Cecil Stoughton was born on 18th January 1920. His parents separated when he was a child and he spent sometime in a boys' home in Omaha before rejoining his mother.
Stoughton studied singing at William Penn College in Oskaloosa before joining the United States Army during the Second World War. He was trained as a photographer and after the war he worked for the public information office. The head of the organization was Major General Chester Clifton.
In 1961 Clifton was appointed as a military aide to President John F. Kennedy. According to Richard B. Trask: "Captain Stoughton had so impressed John F. Kennedy with pictures of his inauguration that the new President, through his military aide, appointed him his official photographer." According to Stoughton: "Prior to JFK, we had Eisenhower, and there was no need for a photographer. He was about 63 years old and he didn't have the charm and charisma of President Kennedy and he didn't have a family that engaged the American public."
Amanda Hopkinson has argued that: "Stoughton handled colour well, but also shot in carefully contrasted black-and-white, which could be sent down the wires and transferred to the print media with rapid effect. He alternated his large-format Hasselblad portrait camera with a hand-held 35mm, which was more flexible when he accompanied the presidential retinue."
Barbara Baker Burrows, who worked for Life Magazine, has claimed: "As much as any, when these pictures were published around the world, they helped create the aura that later came to be called Camelot." It is estimated that Stoughton took over 8,000 photographs of the Kennedy family.
Stoughton was with John F. Kennedy when he was assassinated on 22nd November, 1963. Stoughton travelled back to Washington with Lyndon Baines Johnson and Jackie Kennedy on Air Force One and was asked to photograph the swearing-in of the new president.
Amanda Hopkinson has pointed out: "He (Stoughton) was the only photographer on board Air Force One, swiftly reloading to black-and-white film, then struck with horror as the shutter jammed. After much jiggling, he obtained 20 shots of the swearing-in ceremony, carefully cropped to cut out the bloodstains still showing on Jackie Kennedy's skirt and stockings. The one that achieved iconic status as it was immediately relayed around the world shows the line-up inside the crowded cabin. The official stands with her back to camera, holding out the Bible, facing Johnson, who has one hand on the book, the other raised to take the oath. On his right stands Lady Bird. On his left is Jackie, a wing of dark hair partially obscuring her eyes. Everyone in the picture looks serious, shocked and somehow too brightly dressed."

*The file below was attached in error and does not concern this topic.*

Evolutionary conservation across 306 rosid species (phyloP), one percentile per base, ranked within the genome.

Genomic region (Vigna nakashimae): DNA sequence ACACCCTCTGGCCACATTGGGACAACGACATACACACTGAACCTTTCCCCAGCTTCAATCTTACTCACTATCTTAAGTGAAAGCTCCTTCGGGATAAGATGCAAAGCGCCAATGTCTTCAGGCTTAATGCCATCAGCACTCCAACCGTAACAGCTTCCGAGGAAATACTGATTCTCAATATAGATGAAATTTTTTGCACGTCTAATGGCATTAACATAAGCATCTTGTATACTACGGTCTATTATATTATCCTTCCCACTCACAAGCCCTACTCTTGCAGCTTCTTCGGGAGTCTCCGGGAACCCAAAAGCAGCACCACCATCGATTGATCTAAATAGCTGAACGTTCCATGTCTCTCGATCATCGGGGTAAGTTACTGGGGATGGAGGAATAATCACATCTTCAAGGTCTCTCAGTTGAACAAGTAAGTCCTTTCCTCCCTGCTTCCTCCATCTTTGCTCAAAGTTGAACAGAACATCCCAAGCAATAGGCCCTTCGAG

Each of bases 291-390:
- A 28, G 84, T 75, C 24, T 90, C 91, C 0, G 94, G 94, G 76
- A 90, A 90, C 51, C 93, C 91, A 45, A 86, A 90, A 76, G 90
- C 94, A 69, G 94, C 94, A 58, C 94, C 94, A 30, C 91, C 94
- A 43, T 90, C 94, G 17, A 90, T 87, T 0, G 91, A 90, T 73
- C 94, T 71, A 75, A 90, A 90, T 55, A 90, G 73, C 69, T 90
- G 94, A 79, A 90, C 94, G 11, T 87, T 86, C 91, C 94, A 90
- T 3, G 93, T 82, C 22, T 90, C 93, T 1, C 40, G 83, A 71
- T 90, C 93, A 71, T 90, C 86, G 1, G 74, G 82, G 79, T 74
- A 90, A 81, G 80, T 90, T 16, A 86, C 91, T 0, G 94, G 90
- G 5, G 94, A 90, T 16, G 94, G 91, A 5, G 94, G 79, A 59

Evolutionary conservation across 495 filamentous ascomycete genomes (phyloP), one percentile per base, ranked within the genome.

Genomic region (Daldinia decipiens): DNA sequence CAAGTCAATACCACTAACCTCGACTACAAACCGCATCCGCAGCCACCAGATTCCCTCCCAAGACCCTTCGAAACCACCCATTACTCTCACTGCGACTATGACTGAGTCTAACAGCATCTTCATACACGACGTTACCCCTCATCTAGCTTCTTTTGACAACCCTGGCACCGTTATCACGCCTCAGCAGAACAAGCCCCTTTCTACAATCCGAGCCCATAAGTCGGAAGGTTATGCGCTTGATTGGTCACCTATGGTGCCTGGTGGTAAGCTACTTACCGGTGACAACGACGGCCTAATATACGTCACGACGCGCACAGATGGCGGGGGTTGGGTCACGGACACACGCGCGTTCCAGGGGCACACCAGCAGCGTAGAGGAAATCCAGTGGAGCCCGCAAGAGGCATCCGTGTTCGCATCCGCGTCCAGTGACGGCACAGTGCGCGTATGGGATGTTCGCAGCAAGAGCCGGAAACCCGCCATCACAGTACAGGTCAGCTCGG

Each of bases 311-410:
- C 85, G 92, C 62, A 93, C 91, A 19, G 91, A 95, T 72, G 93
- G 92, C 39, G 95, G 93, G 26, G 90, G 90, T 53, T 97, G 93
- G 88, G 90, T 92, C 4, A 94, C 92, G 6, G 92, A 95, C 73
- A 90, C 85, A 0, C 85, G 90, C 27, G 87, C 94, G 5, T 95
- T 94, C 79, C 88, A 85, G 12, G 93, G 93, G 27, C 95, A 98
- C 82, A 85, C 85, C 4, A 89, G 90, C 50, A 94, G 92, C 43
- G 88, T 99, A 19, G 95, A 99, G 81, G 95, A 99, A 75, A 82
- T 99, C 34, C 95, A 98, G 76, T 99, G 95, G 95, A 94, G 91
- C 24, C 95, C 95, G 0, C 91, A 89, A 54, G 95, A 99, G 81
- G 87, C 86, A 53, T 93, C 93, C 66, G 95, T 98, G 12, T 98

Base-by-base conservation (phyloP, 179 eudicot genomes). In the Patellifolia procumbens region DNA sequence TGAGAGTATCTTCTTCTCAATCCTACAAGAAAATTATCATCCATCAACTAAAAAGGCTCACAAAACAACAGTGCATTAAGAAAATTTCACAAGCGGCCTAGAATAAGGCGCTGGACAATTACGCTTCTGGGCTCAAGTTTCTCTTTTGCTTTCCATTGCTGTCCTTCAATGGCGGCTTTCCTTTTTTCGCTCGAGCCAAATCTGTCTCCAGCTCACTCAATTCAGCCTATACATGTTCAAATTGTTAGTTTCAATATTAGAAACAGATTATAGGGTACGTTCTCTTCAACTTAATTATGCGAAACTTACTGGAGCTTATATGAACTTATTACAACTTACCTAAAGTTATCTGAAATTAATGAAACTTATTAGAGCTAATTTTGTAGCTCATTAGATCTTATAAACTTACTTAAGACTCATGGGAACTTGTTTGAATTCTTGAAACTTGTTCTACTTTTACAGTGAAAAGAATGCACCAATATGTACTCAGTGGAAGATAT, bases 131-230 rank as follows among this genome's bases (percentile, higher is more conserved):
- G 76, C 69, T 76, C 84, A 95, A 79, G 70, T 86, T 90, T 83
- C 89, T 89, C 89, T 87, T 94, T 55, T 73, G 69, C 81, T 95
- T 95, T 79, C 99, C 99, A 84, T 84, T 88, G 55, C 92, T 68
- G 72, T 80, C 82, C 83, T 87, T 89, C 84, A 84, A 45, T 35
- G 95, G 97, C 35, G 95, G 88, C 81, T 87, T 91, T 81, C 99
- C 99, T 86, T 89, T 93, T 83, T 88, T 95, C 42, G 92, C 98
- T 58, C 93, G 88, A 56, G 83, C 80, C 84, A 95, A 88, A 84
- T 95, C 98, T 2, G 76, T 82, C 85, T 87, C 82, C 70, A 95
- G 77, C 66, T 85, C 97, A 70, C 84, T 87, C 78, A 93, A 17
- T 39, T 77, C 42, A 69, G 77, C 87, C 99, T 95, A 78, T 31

Stoughton continued to work for the White House until becoming head photographer to the National Park Service in 1967. He retired from the service in 1972. The following year he published The Memories - JFK, 1961-1963.
Cecil Stoughton died on 3rd November 2008.
Bijal P. Trivedi: How did you land a job as a photographer in the Kennedy White House?
Cecil Stoughton: I was working in the Public Information Office for the Army when my boss, Maj. Gen. Chester Clifton, was selected to be the military aide to President Kennedy.
At the inauguration day parade I took a picture of the President waving to all the remaining crewmembers standing on a model of PT-109.
Major General Clifton provided logistical support for the President and was present at all functions. He knew about my photographic abilities and told the President and Jackie that they would be in the public eye and needed someone in-house to capture various occasions and release the pictures to the press.
The advantage of an in-house photographer was that they could control me - if I did something wrong I would end up in Guam the next day!
Bijal P. Trivedi: Why did the media treat JFK differently from other Presidents?